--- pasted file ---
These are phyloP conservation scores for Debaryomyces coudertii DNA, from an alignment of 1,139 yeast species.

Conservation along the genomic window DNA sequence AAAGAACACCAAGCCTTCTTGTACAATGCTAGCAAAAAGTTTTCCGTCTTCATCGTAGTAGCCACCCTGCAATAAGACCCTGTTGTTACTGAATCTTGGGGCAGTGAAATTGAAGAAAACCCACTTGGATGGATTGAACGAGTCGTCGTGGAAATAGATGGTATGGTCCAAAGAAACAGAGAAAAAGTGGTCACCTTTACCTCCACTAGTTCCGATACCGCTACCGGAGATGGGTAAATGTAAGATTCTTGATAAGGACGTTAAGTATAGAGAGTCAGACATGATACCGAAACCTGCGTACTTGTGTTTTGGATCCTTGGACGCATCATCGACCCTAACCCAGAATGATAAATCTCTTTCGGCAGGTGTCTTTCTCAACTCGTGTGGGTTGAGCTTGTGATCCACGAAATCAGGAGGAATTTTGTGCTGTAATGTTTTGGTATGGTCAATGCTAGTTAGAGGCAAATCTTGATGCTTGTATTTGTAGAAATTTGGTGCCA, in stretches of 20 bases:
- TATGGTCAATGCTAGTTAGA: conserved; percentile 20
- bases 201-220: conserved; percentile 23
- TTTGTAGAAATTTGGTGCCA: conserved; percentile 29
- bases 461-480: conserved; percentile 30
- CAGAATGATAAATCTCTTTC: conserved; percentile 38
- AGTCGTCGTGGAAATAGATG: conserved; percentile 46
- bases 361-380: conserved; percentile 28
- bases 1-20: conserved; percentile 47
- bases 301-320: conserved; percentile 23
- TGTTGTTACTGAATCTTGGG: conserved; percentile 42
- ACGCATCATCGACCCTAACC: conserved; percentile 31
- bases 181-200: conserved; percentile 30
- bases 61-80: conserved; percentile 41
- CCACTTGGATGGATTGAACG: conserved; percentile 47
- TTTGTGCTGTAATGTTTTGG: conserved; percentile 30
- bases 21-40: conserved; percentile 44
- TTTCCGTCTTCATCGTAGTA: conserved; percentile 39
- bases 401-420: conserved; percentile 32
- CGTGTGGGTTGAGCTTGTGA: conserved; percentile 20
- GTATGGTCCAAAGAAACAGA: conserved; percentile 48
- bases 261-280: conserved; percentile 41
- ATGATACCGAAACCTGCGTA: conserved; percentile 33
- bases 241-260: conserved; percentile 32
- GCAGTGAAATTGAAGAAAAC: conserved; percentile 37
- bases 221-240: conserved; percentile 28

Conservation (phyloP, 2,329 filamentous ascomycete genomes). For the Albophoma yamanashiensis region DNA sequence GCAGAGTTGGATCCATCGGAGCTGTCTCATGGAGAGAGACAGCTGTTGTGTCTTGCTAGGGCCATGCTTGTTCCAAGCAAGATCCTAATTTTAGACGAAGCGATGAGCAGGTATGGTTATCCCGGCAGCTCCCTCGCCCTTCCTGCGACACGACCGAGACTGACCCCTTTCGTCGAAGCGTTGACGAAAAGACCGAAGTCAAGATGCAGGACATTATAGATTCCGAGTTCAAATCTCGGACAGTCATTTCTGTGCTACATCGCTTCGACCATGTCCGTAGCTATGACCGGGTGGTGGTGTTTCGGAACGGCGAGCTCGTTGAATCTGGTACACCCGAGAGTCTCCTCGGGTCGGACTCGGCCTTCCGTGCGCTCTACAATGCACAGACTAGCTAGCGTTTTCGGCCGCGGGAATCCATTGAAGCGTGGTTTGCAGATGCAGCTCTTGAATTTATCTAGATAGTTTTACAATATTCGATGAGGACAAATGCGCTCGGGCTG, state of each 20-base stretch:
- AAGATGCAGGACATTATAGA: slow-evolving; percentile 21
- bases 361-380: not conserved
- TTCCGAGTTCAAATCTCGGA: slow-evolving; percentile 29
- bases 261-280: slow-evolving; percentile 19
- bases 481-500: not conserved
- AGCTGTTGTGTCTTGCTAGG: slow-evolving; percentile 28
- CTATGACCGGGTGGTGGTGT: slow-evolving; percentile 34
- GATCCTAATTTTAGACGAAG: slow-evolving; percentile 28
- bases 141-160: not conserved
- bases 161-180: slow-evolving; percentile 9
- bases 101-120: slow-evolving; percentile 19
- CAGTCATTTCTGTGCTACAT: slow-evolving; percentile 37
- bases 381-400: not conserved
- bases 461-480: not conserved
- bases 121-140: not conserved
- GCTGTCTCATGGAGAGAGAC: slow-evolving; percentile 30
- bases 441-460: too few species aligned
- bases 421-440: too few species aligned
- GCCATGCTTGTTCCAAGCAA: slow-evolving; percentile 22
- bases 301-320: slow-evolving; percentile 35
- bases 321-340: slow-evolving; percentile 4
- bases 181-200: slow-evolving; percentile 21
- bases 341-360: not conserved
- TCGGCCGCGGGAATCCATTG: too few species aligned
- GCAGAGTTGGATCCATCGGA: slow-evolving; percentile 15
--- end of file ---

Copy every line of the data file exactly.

These are phyloP conservation scores for Debaryomyces coudertii DNA, from an alignment of 1,139 yeast species.

Conservation along the genomic window DNA sequence AAAGAACACCAAGCCTTCTTGTACAATGCTAGCAAAAAGTTTTCCGTCTTCATCGTAGTAGCCACCCTGCAATAAGACCCTGTTGTTACTGAATCTTGGGGCAGTGAAATTGAAGAAAACCCACTTGGATGGATTGAACGAGTCGTCGTGGAAATAGATGGTATGGTCCAAAGAAACAGAGAAAAAGTGGTCACCTTTACCTCCACTAGTTCCGATACCGCTACCGGAGATGGGTAAATGTAAGATTCTTGATAAGGACGTTAAGTATAGAGAGTCAGACATGATACCGAAACCTGCGTACTTGTGTTTTGGATCCTTGGACGCATCATCGACCCTAACCCAGAATGATAAATCTCTTTCGGCAGGTGTCTTTCTCAACTCGTGTGGGTTGAGCTTGTGATCCACGAAATCAGGAGGAATTTTGTGCTGTAATGTTTTGGTATGGTCAATGCTAGTTAGAGGCAAATCTTGATGCTTGTATTTGTAGAAATTTGGTGCCA, in stretches of 20 bases:
- TATGGTCAATGCTAGTTAGA: conserved; percentile 20
- bases 201-220: conserved; percentile 23
- TTTGTAGAAATTTGGTGCCA: conserved; percentile 29
- bases 461-480: conserved; percentile 30
- CAGAATGATAAATCTCTTTC: conserved; percentile 38
- AGTCGTCGTGGAAATAGATG: conserved; percentile 46
- bases 361-380: conserved; percentile 28
- bases 1-20: conserved; percentile 47
- bases 301-320: conserved; percentile 23
- TGTTGTTACTGAATCTTGGG: conserved; percentile 42
- ACGCATCATCGACCCTAACC: conserved; percentile 31
- bases 181-200: conserved; percentile 30
- bases 61-80: conserved; percentile 41
- CCACTTGGATGGATTGAACG: conserved; percentile 47
- TTTGTGCTGTAATGTTTTGG: conserved; percentile 30
- bases 21-40: conserved; percentile 44
- TTTCCGTCTTCATCGTAGTA: conserved; percentile 39
- bases 401-420: conserved; percentile 32
- CGTGTGGGTTGAGCTTGTGA: conserved; percentile 20
- GTATGGTCCAAAGAAACAGA: conserved; percentile 48
- bases 261-280: conserved; percentile 41
- ATGATACCGAAACCTGCGTA: conserved; percentile 33
- bases 241-260: conserved; percentile 32
- GCAGTGAAATTGAAGAAAAC: conserved; percentile 37
- bases 221-240: conserved; percentile 28

Conservation (phyloP, 2,329 filamentous ascomycete genomes). For the Albophoma yamanashiensis region DNA sequence GCAGAGTTGGATCCATCGGAGCTGTCTCATGGAGAGAGACAGCTGTTGTGTCTTGCTAGGGCCATGCTTGTTCCAAGCAAGATCCTAATTTTAGACGAAGCGATGAGCAGGTATGGTTATCCCGGCAGCTCCCTCGCCCTTCCTGCGACACGACCGAGACTGACCCCTTTCGTCGAAGCGTTGACGAAAAGACCGAAGTCAAGATGCAGGACATTATAGATTCCGAGTTCAAATCTCGGACAGTCATTTCTGTGCTACATCGCTTCGACCATGTCCGTAGCTATGACCGGGTGGTGGTGTTTCGGAACGGCGAGCTCGTTGAATCTGGTACACCCGAGAGTCTCCTCGGGTCGGACTCGGCCTTCCGTGCGCTCTACAATGCACAGACTAGCTAGCGTTTTCGGCCGCGGGAATCCATTGAAGCGTGGTTTGCAGATGCAGCTCTTGAATTTATCTAGATAGTTTTACAATATTCGATGAGGACAAATGCGCTCGGGCTG, state of each 20-base stretch:
- AAGATGCAGGACATTATAGA: slow-evolving; percentile 21
- bases 361-380: not conserved
- TTCCGAGTTCAAATCTCGGA: slow-evolving; percentile 29
- bases 261-280: slow-evolving; percentile 19
- bases 481-500: not conserved
- AGCTGTTGTGTCTTGCTAGG: slow-evolving; percentile 28
- CTATGACCGGGTGGTGGTGT: slow-evolving; percentile 34
- GATCCTAATTTTAGACGAAG: slow-evolving; percentile 28
- bases 141-160: not conserved
- bases 161-180: slow-evolving; percentile 9
- bases 101-120: slow-evolving; percentile 19
- CAGTCATTTCTGTGCTACAT: slow-evolving; percentile 37
- bases 381-400: not conserved
- bases 461-480: not conserved
- bases 121-140: not conserved
- GCTGTCTCATGGAGAGAGAC: slow-evolving; percentile 30
- bases 441-460: too few species aligned
- bases 421-440: too few species aligned
- GCCATGCTTGTTCCAAGCAA: slow-evolving; percentile 22
- bases 301-320: slow-evolving; percentile 35
- bases 321-340: slow-evolving; percentile 4
- bases 181-200: slow-evolving; percentile 21
- bases 341-360: not conserved
- TCGGCCGCGGGAATCCATTG: too few species aligned
- GCAGAGTTGGATCCATCGGA: slow-evolving; percentile 15